Association between mortality and blood pressure variability in hypertensive and normotensive elders: A cohort study

Avraham Weiss, Yichayaou Beloosesky, Nira Koren-Morag, Alon Grossman

Research output: Contribution to journalArticlepeer-review

Abstract

To evaluate the association between blood pressure variability (BPV) and mortality in the elderly, all blood pressure measurements recorded in a cohort of individuals 65 years and older were collected and the association between BPV coefficient of variation (BPV divided by mean arterial pressure) was calculated. Mortality during a 10-year period was compared between BPV coefficient of variation quartiles. Overall, 39 502 individuals 65 years and older were included in the analysis, of which 31 737 (80.3%) were hypertensive; 12 817 (32.4%) individuals died during the study period. Mortality was lower in the second and third blood pressure quartiles compared with the first quartile in both the normotensive and hypertensive groups. In both normotensive and hypertensive individuals, mortality was higher in the fourth quartile, but it was more pronounced in normotensive individuals (odds ratio, 1.18; 95% confidence interval, 1.06–1.31 in hypertensive individuals vs odds ratio, 1.27; 95% confidence interval, 1.17–1.37 in normotensive individuals). High and low BPV are associated with mortality in both hypertensive and normotensive elders.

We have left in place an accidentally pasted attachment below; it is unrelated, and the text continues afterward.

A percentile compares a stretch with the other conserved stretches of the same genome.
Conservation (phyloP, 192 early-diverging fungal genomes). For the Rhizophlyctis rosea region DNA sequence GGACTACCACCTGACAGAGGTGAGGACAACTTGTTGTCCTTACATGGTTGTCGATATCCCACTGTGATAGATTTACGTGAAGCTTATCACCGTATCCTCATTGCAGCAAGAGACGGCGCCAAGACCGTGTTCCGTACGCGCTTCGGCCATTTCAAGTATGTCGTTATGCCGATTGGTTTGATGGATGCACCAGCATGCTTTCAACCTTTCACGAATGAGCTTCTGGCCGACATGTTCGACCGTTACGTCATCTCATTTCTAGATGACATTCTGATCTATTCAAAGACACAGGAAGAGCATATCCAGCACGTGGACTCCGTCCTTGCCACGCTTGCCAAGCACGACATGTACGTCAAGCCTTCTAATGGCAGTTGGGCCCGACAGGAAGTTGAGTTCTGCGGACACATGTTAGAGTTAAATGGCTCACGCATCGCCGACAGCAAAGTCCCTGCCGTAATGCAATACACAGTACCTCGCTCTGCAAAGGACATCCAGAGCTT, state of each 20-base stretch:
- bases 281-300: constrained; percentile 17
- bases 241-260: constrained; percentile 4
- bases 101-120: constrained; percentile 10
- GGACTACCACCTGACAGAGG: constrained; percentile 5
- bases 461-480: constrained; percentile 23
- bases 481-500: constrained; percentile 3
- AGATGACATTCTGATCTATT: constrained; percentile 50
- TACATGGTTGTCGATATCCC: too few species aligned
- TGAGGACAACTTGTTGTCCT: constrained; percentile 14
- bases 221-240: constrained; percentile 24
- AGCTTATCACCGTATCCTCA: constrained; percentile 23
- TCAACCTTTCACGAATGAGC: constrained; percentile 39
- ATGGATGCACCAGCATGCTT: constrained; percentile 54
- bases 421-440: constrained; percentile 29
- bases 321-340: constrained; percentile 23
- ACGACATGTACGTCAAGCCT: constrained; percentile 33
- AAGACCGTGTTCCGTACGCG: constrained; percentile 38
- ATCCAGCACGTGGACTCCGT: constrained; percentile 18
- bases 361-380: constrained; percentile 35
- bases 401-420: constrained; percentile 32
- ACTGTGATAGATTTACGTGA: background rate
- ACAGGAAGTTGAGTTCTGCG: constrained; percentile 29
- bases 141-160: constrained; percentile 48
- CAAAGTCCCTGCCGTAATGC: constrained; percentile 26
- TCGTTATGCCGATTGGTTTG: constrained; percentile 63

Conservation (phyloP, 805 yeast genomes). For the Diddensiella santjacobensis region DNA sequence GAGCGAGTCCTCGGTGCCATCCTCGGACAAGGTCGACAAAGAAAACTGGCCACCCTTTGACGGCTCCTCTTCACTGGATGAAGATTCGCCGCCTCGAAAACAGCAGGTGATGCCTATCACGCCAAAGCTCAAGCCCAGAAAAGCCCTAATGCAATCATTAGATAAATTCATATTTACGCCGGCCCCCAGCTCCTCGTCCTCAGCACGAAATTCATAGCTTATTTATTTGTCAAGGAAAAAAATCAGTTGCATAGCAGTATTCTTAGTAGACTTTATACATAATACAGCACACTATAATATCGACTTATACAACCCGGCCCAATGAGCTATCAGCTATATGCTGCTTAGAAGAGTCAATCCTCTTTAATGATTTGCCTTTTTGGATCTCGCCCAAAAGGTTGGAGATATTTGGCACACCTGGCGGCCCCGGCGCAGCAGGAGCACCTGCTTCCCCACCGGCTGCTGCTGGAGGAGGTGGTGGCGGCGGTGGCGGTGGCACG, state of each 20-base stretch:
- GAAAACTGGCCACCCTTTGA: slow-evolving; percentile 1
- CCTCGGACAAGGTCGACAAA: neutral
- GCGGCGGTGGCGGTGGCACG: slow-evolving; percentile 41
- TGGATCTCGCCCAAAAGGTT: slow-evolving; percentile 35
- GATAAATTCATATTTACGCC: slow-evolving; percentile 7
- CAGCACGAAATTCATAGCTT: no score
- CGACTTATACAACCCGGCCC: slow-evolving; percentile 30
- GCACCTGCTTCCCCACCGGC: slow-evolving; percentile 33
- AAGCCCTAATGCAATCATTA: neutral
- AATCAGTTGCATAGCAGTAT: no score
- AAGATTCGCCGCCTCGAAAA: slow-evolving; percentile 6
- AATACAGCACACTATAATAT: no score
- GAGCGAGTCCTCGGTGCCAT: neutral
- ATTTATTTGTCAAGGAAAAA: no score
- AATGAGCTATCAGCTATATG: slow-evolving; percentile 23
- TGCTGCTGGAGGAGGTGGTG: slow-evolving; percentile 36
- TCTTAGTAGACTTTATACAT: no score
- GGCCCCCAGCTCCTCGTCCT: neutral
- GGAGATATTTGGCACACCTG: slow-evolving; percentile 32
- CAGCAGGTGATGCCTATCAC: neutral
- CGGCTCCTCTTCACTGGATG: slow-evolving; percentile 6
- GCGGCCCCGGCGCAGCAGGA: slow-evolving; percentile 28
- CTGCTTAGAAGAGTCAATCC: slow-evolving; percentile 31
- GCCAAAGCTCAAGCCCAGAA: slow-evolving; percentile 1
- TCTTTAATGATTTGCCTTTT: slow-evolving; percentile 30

Original languageEnglish
Pages (from-to)753-756
Number of pages4
JournalJournal of Clinical Hypertension
Volume19
Issue number8
DOIs
StatePublished - Aug 2017

Keywords

  • epidemiology
  • hypertension in the elderly
  • hypertension-general

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